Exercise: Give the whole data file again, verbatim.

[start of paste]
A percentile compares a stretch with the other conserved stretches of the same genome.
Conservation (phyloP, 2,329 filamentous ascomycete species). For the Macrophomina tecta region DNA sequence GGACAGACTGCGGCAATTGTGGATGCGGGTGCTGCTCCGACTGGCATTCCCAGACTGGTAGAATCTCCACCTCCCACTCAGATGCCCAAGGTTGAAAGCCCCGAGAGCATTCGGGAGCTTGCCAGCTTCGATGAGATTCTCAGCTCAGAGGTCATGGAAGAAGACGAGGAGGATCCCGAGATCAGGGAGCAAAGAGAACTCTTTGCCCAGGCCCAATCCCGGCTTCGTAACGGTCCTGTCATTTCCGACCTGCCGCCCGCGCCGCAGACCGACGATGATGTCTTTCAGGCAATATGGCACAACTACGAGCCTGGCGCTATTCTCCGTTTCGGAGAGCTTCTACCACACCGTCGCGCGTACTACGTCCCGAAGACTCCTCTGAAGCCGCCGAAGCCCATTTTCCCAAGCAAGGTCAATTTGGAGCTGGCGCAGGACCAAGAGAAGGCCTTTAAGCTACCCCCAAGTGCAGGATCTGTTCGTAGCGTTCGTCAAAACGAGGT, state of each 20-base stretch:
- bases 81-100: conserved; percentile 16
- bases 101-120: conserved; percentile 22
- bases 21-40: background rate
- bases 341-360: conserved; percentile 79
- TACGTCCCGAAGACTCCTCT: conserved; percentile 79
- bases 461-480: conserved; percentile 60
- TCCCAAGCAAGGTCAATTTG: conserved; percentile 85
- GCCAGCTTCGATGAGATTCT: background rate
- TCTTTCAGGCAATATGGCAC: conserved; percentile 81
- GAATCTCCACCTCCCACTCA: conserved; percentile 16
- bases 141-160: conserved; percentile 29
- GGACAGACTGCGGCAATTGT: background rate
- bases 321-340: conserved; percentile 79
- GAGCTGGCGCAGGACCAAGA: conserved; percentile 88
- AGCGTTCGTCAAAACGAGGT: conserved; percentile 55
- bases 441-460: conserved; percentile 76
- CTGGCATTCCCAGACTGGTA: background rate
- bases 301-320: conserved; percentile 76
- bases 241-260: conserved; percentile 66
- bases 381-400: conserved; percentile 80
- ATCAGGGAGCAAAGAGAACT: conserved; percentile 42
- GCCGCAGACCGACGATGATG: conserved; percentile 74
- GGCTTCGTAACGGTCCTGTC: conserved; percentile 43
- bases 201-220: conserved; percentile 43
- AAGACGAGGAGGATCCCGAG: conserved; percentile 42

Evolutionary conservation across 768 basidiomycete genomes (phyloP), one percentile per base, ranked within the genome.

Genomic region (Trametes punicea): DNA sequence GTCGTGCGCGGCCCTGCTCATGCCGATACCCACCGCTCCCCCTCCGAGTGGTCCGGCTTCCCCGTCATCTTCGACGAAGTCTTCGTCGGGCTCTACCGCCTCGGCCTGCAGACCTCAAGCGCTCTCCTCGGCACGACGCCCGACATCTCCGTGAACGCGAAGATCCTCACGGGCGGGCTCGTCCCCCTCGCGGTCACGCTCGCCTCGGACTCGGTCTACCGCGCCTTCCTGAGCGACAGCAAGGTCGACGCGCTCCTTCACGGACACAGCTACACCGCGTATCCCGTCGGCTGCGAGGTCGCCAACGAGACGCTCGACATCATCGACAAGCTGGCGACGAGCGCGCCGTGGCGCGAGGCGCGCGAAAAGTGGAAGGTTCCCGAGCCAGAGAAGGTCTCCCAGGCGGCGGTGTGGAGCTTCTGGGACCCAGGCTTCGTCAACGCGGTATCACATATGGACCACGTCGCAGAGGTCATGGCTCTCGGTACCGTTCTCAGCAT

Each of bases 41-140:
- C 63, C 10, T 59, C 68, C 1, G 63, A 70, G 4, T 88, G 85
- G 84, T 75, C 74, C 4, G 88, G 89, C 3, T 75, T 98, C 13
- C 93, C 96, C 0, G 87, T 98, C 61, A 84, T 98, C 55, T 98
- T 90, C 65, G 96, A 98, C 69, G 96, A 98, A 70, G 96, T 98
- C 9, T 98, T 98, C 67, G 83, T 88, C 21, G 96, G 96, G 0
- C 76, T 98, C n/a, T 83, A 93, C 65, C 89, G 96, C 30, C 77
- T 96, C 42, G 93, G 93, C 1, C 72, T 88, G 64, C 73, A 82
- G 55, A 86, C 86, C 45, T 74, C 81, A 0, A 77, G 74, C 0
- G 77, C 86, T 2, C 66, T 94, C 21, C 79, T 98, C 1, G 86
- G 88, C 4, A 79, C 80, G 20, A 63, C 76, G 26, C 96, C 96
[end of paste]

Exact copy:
A percentile compares a stretch with the other conserved stretches of the same genome.
Conservation (phyloP, 2,329 filamentous ascomycete species). For the Macrophomina tecta region DNA sequence GGACAGACTGCGGCAATTGTGGATGCGGGTGCTGCTCCGACTGGCATTCCCAGACTGGTAGAATCTCCACCTCCCACTCAGATGCCCAAGGTTGAAAGCCCCGAGAGCATTCGGGAGCTTGCCAGCTTCGATGAGATTCTCAGCTCAGAGGTCATGGAAGAAGACGAGGAGGATCCCGAGATCAGGGAGCAAAGAGAACTCTTTGCCCAGGCCCAATCCCGGCTTCGTAACGGTCCTGTCATTTCCGACCTGCCGCCCGCGCCGCAGACCGACGATGATGTCTTTCAGGCAATATGGCACAACTACGAGCCTGGCGCTATTCTCCGTTTCGGAGAGCTTCTACCACACCGTCGCGCGTACTACGTCCCGAAGACTCCTCTGAAGCCGCCGAAGCCCATTTTCCCAAGCAAGGTCAATTTGGAGCTGGCGCAGGACCAAGAGAAGGCCTTTAAGCTACCCCCAAGTGCAGGATCTGTTCGTAGCGTTCGTCAAAACGAGGT, state of each 20-base stretch:
- bases 81-100: conserved; percentile 16
- bases 101-120: conserved; percentile 22
- bases 21-40: background rate
- bases 341-360: conserved; percentile 79
- TACGTCCCGAAGACTCCTCT: conserved; percentile 79
- bases 461-480: conserved; percentile 60
- TCCCAAGCAAGGTCAATTTG: conserved; percentile 85
- GCCAGCTTCGATGAGATTCT: background rate
- TCTTTCAGGCAATATGGCAC: conserved; percentile 81
- GAATCTCCACCTCCCACTCA: conserved; percentile 16
- bases 141-160: conserved; percentile 29
- GGACAGACTGCGGCAATTGT: background rate
- bases 321-340: conserved; percentile 79
- GAGCTGGCGCAGGACCAAGA: conserved; percentile 88
- AGCGTTCGTCAAAACGAGGT: conserved; percentile 55
- bases 441-460: conserved; percentile 76
- CTGGCATTCCCAGACTGGTA: background rate
- bases 301-320: conserved; percentile 76
- bases 241-260: conserved; percentile 66
- bases 381-400: conserved; percentile 80
- ATCAGGGAGCAAAGAGAACT: conserved; percentile 42
- GCCGCAGACCGACGATGATG: conserved; percentile 74
- GGCTTCGTAACGGTCCTGTC: conserved; percentile 43
- bases 201-220: conserved; percentile 43
- AAGACGAGGAGGATCCCGAG: conserved; percentile 42

Evolutionary conservation across 768 basidiomycete genomes (phyloP), one percentile per base, ranked within the genome.

Genomic region (Trametes punicea): DNA sequence GTCGTGCGCGGCCCTGCTCATGCCGATACCCACCGCTCCCCCTCCGAGTGGTCCGGCTTCCCCGTCATCTTCGACGAAGTCTTCGTCGGGCTCTACCGCCTCGGCCTGCAGACCTCAAGCGCTCTCCTCGGCACGACGCCCGACATCTCCGTGAACGCGAAGATCCTCACGGGCGGGCTCGTCCCCCTCGCGGTCACGCTCGCCTCGGACTCGGTCTACCGCGCCTTCCTGAGCGACAGCAAGGTCGACGCGCTCCTTCACGGACACAGCTACACCGCGTATCCCGTCGGCTGCGAGGTCGCCAACGAGACGCTCGACATCATCGACAAGCTGGCGACGAGCGCGCCGTGGCGCGAGGCGCGCGAAAAGTGGAAGGTTCCCGAGCCAGAGAAGGTCTCCCAGGCGGCGGTGTGGAGCTTCTGGGACCCAGGCTTCGTCAACGCGGTATCACATATGGACCACGTCGCAGAGGTCATGGCTCTCGGTACCGTTCTCAGCAT

Each of bases 41-140:
- C 63, C 10, T 59, C 68, C 1, G 63, A 70, G 4, T 88, G 85
- G 84, T 75, C 74, C 4, G 88, G 89, C 3, T 75, T 98, C 13
- C 93, C 96, C 0, G 87, T 98, C 61, A 84, T 98, C 55, T 98
- T 90, C 65, G 96, A 98, C 69, G 96, A 98, A 70, G 96, T 98
- C 9, T 98, T 98, C 67, G 83, T 88, C 21, G 96, G 96, G 0
- C 76, T 98, C n/a, T 83, A 93, C 65, C 89, G 96, C 30, C 77
- T 96, C 42, G 93, G 93, C 1, C 72, T 88, G 64, C 73, A 82
- G 55, A 86, C 86, C 45, T 74, C 81, A 0, A 77, G 74, C 0
- G 77, C 86, T 2, C 66, T 94, C 21, C 79, T 98, C 1, G 86
- G 88, C 4, A 79, C 80, G 20, A 63, C 76, G 26, C 96, C 96